Thanks to the Rays, the lobby of the Hotel du Pont was a hotbed of activity Tuesday afternoon.
Kids knelt around a table, coloring in their books. Reliever Grant Balfour walked back from getting a blue cheese burger at a local pub. Reliever Trever Miller met with his dad, organizing their plans. SS Jason Bartlett held his baby son, Jayden.
The Rays appeared to make the most of an admittedly odd situation - moving to a new hotel 30 minutes outside Philadelphia after Monday's suspension of Game 5 - by bonding together, with some braving the chilly weather to explore a town many had never been in before.
"It's like getting snowed in," manager Joe Maddon said. "Everybody kind of gathers today. Like I came down this morning to get the coffee, and there were a bunch of Rays folks down there having a good time."
Maddon planned to rent a car and drive to Philadelphia to visit with his children, who were at his niece's house. Bench coach Dave Martinez headed out to get dry clothes for his children, whose gear got soaked in Monday's storm. Miller did some dad duty, calling his children's school to get their homework, which McKenzie and Tyler worked on upstairs. Miller brought board games Monopoly and Clue on the trip.
"Get the whole team up there playing Clue together," Miller joked. "That would be something special."
CLUBHOUSE CONFUSION: Though commissioner Bud Selig made it clear in a post-game news conference Monday that he had decided every World Series game would last a full nine innings, suspension or not, several Rays were confused when they entered the clubhouse during the rain delay. They thought the regular-season rule - a game that is stopped at least 4-1/2 innings in would be counted as a win for the leading team - would apply. "We just heard on the TV when we came back in, they said, 'Thanks to that run (in the sixth) our season is still going,'" Bartlett said. Said reliever J.P. Howell: "We were like, 'Oh, come on.'" Before the matter was cleared up, Bartlett said several players thanked Carlos Pena for the tying hit.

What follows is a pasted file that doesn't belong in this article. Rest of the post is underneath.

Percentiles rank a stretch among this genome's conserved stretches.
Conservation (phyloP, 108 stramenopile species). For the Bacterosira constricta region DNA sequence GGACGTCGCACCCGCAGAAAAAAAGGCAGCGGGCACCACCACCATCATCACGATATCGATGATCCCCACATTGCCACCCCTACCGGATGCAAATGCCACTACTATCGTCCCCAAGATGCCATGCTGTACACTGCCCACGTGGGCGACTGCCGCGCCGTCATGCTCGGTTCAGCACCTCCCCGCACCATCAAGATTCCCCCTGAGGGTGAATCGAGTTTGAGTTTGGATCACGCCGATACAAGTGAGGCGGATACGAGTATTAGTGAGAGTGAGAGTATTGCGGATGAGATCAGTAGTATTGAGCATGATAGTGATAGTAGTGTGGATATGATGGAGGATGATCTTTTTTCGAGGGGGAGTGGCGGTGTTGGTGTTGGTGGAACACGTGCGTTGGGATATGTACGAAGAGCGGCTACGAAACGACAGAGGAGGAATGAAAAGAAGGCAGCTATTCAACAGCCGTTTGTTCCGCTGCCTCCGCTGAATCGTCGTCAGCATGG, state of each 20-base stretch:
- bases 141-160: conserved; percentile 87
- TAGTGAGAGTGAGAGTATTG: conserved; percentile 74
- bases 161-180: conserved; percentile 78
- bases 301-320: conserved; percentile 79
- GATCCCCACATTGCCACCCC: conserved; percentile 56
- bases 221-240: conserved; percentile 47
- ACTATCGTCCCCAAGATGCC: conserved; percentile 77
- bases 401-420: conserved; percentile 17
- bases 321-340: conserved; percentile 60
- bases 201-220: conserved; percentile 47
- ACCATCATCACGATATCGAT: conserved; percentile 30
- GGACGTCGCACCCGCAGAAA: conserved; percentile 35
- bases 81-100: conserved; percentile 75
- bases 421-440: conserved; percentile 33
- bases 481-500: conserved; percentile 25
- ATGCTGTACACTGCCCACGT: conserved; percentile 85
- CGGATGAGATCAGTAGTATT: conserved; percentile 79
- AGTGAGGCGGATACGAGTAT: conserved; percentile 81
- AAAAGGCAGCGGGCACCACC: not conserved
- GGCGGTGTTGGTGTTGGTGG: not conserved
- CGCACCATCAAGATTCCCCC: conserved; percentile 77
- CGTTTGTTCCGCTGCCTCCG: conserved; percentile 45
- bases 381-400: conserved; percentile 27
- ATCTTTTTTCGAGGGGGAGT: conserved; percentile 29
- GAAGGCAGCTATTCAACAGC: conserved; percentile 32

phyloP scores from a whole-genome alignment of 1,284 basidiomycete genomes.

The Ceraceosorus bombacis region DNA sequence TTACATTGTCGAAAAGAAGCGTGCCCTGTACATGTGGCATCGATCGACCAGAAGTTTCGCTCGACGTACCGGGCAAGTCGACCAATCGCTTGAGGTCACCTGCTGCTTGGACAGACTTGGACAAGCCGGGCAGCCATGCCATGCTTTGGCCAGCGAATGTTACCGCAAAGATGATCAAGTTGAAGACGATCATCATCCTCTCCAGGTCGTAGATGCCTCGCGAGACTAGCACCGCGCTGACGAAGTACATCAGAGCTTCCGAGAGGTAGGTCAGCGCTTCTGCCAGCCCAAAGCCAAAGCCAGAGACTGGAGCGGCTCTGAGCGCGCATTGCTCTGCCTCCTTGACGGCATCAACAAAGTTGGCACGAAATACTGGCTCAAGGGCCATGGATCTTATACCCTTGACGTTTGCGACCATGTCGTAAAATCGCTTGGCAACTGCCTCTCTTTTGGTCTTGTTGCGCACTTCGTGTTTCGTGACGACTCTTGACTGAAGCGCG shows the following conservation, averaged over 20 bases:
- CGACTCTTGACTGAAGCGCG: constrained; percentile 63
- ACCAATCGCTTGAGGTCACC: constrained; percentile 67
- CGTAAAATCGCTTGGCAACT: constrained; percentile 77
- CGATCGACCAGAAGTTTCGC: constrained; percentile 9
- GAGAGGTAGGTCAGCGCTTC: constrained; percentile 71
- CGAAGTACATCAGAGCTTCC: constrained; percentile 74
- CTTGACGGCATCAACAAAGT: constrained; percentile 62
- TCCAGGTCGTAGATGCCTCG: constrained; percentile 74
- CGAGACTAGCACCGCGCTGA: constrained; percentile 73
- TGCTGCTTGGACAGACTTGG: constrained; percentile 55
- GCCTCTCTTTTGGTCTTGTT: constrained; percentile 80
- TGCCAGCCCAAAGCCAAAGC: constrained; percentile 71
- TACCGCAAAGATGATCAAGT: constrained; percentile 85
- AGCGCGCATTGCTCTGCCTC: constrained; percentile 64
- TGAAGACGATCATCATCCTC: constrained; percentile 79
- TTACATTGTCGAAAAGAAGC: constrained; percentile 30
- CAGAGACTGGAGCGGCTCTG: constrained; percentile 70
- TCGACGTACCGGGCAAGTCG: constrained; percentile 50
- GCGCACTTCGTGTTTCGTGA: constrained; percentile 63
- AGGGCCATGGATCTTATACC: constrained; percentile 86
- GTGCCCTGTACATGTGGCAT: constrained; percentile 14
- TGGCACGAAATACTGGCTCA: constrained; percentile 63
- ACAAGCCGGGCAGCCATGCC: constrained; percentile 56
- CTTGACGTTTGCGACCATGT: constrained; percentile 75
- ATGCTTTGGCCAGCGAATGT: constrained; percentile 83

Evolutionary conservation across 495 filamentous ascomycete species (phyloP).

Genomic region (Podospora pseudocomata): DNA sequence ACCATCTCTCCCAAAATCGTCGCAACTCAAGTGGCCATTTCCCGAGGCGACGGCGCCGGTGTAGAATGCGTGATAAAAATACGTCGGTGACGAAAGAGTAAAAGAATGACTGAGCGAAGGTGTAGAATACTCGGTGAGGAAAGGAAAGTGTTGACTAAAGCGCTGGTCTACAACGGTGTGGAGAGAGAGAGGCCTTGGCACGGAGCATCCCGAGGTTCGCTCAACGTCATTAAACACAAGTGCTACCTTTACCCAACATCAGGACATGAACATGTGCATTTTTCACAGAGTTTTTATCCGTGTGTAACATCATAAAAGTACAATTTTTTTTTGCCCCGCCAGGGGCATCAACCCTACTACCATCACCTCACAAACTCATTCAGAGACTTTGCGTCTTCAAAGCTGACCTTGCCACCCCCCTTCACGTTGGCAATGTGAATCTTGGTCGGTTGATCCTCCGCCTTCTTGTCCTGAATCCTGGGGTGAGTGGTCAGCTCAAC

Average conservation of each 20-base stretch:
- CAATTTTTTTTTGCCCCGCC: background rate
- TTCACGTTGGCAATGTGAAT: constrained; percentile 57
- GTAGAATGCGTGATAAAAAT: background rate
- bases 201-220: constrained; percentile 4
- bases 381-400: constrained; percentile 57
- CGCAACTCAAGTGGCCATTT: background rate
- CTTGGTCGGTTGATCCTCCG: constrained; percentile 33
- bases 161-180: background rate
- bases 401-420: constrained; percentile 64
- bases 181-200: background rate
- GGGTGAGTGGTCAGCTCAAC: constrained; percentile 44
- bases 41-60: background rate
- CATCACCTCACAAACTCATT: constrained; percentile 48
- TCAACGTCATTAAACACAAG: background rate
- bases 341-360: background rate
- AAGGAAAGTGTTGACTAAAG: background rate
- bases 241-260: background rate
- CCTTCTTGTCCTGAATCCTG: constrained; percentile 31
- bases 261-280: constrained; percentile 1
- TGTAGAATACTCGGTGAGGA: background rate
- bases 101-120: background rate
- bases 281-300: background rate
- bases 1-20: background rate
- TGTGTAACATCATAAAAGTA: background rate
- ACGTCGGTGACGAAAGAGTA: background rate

BIG BATS BACK?: With 3B Evan Longoria entering Monday's Game 5 hitless in his first 16 World Series at-bats, his father, Mike, had simple advice for him: "Just be you." And after Longoria delivered a hit Monday night - and Pena added two of his own - the heart of the Rays order looked like its old self. "Me and Carlos talked about the game, keep swinging the bat and good things are gonna happen," Longoria said. "(Monday), fortunately, it turned for us a little bit and, hopefully, we got a lot more (at-bats) to turn this thing around."
STEP BY STEP: So how did CF B.J. Upton navigate through the puddles and score from second with the tying run on Pena's single in the sixth? Carefully.
"(I was) tiptoeing, trying to tell myself to 'stay up' and not fall down," Upton said. "That base hit, I knew he couldn't charge the ball like he wanted to and I couldn't run like I wanted to. Luckily, it worked out for us and I made it."
Joe Smith can be reached at firstname.lastname@example.org.